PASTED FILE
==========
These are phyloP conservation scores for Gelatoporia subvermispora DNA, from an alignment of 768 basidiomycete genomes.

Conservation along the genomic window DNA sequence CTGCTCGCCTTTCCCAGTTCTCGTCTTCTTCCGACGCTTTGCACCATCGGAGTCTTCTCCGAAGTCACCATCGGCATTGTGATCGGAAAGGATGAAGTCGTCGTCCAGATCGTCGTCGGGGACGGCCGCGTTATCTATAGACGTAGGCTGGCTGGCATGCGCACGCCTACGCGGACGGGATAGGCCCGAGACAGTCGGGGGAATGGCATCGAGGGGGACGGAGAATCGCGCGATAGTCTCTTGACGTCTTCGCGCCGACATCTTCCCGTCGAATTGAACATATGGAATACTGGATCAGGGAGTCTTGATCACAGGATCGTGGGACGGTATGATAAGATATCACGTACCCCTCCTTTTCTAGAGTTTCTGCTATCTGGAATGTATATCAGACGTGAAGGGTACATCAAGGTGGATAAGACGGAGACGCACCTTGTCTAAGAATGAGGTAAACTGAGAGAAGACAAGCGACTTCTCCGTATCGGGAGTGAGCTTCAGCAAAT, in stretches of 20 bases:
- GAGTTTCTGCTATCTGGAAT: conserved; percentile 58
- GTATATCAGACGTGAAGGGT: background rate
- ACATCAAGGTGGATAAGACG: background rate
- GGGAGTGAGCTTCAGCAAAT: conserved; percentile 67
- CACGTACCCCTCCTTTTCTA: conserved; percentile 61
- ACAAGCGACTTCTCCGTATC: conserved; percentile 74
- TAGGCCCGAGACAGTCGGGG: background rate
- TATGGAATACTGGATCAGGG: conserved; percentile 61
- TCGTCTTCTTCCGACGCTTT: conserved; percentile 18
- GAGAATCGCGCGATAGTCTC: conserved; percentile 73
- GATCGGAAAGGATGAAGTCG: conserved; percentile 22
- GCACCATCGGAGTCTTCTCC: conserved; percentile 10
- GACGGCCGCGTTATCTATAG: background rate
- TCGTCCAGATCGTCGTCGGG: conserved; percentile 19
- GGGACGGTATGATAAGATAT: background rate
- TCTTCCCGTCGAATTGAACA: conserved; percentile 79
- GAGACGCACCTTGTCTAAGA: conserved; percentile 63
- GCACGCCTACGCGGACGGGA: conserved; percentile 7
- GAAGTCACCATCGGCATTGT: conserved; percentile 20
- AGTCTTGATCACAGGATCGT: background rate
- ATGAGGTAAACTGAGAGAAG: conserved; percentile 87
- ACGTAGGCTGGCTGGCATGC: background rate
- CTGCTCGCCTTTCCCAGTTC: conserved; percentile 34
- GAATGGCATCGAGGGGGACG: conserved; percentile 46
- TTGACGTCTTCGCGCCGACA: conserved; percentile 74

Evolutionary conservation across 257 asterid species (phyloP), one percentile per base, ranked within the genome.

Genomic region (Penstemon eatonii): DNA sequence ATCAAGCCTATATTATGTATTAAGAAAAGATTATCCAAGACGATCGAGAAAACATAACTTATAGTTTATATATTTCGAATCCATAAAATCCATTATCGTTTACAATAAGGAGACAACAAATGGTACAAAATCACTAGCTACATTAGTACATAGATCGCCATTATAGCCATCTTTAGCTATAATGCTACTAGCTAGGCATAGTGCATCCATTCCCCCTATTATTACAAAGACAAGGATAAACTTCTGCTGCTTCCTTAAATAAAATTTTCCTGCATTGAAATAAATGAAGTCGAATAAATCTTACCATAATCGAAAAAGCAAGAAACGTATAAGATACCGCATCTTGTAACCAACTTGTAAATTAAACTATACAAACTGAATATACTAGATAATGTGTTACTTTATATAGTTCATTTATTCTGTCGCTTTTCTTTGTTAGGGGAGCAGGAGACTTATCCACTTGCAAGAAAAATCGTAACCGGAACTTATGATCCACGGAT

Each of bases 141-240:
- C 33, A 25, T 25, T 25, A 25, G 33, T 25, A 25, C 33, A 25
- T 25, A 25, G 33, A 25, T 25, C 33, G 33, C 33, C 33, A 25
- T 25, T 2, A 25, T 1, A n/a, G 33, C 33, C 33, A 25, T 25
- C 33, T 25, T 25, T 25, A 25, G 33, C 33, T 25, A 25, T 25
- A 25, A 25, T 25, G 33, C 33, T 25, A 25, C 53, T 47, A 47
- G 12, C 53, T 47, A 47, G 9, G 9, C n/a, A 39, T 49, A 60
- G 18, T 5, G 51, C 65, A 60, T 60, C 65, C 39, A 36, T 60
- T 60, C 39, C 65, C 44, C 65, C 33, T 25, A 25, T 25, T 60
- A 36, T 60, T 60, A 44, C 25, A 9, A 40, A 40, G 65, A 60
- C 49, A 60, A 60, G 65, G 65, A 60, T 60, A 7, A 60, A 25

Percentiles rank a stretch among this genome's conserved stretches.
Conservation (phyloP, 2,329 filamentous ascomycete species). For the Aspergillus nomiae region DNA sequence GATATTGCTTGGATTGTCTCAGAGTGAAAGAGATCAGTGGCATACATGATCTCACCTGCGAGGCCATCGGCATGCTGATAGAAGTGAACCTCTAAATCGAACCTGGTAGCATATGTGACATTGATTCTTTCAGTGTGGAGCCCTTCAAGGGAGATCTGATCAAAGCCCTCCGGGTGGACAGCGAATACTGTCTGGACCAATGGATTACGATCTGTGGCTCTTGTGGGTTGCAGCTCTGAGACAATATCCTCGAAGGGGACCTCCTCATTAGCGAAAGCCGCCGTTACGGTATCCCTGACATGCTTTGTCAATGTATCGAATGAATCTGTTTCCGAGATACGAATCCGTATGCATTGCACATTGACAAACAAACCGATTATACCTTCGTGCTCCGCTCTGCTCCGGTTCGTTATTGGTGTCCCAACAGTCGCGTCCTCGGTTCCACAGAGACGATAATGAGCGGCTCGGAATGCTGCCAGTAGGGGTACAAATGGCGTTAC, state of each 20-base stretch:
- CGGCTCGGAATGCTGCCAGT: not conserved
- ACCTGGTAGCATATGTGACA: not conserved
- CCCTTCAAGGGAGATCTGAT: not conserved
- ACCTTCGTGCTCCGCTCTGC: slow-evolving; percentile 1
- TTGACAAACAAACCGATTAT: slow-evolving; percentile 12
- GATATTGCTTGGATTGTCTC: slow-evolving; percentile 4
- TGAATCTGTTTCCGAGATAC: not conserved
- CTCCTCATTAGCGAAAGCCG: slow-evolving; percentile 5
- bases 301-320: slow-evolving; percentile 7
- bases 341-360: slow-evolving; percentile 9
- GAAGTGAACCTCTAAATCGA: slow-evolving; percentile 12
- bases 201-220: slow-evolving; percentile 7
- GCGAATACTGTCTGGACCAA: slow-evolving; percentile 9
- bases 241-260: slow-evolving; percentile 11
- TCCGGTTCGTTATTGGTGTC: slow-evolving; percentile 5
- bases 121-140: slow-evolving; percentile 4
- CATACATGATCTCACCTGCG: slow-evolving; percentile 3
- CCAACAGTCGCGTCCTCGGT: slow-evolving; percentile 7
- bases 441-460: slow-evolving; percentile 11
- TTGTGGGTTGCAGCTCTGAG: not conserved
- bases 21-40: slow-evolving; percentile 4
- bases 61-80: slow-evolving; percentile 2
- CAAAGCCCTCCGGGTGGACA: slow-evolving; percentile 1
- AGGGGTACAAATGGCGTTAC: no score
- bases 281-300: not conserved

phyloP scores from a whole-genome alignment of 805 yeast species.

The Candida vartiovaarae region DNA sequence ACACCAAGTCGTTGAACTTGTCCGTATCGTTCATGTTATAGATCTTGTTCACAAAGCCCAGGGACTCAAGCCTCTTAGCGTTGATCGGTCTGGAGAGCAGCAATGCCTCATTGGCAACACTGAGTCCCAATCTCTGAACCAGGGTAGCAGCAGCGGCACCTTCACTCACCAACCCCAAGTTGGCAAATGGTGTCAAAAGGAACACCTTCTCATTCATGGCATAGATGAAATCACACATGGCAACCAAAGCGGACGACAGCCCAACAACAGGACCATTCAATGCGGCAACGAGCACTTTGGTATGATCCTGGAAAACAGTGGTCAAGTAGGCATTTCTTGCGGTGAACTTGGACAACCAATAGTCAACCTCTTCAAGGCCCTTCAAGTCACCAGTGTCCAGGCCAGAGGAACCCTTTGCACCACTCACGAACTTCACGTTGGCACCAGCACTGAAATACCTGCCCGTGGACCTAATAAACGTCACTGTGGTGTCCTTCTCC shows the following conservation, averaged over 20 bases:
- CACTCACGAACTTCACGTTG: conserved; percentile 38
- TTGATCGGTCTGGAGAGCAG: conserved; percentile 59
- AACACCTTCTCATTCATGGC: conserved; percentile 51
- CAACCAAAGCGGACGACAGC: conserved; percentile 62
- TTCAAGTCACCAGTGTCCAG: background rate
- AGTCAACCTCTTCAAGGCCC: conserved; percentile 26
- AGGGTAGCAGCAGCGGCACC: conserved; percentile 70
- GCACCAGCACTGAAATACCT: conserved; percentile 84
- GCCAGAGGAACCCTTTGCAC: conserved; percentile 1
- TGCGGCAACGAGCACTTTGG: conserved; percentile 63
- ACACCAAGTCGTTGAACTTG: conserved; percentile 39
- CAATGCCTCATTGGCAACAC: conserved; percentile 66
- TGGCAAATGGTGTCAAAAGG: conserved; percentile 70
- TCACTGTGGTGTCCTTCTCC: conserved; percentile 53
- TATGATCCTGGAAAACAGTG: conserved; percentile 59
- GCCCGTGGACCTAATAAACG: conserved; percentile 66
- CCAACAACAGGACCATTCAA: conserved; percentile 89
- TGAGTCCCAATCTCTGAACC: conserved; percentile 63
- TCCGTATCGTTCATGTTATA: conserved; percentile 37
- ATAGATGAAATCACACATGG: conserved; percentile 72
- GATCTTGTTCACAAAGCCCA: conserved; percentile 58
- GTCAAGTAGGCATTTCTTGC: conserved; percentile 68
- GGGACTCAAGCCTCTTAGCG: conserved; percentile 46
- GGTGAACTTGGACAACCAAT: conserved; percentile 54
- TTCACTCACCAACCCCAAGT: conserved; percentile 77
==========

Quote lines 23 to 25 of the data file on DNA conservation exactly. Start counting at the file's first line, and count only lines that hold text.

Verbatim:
- ATGAGGTAAACTGAGAGAAG: conserved; percentile 87
- ACGTAGGCTGGCTGGCATGC: background rate
- CTGCTCGCCTTTCCCAGTTC: conserved; percentile 34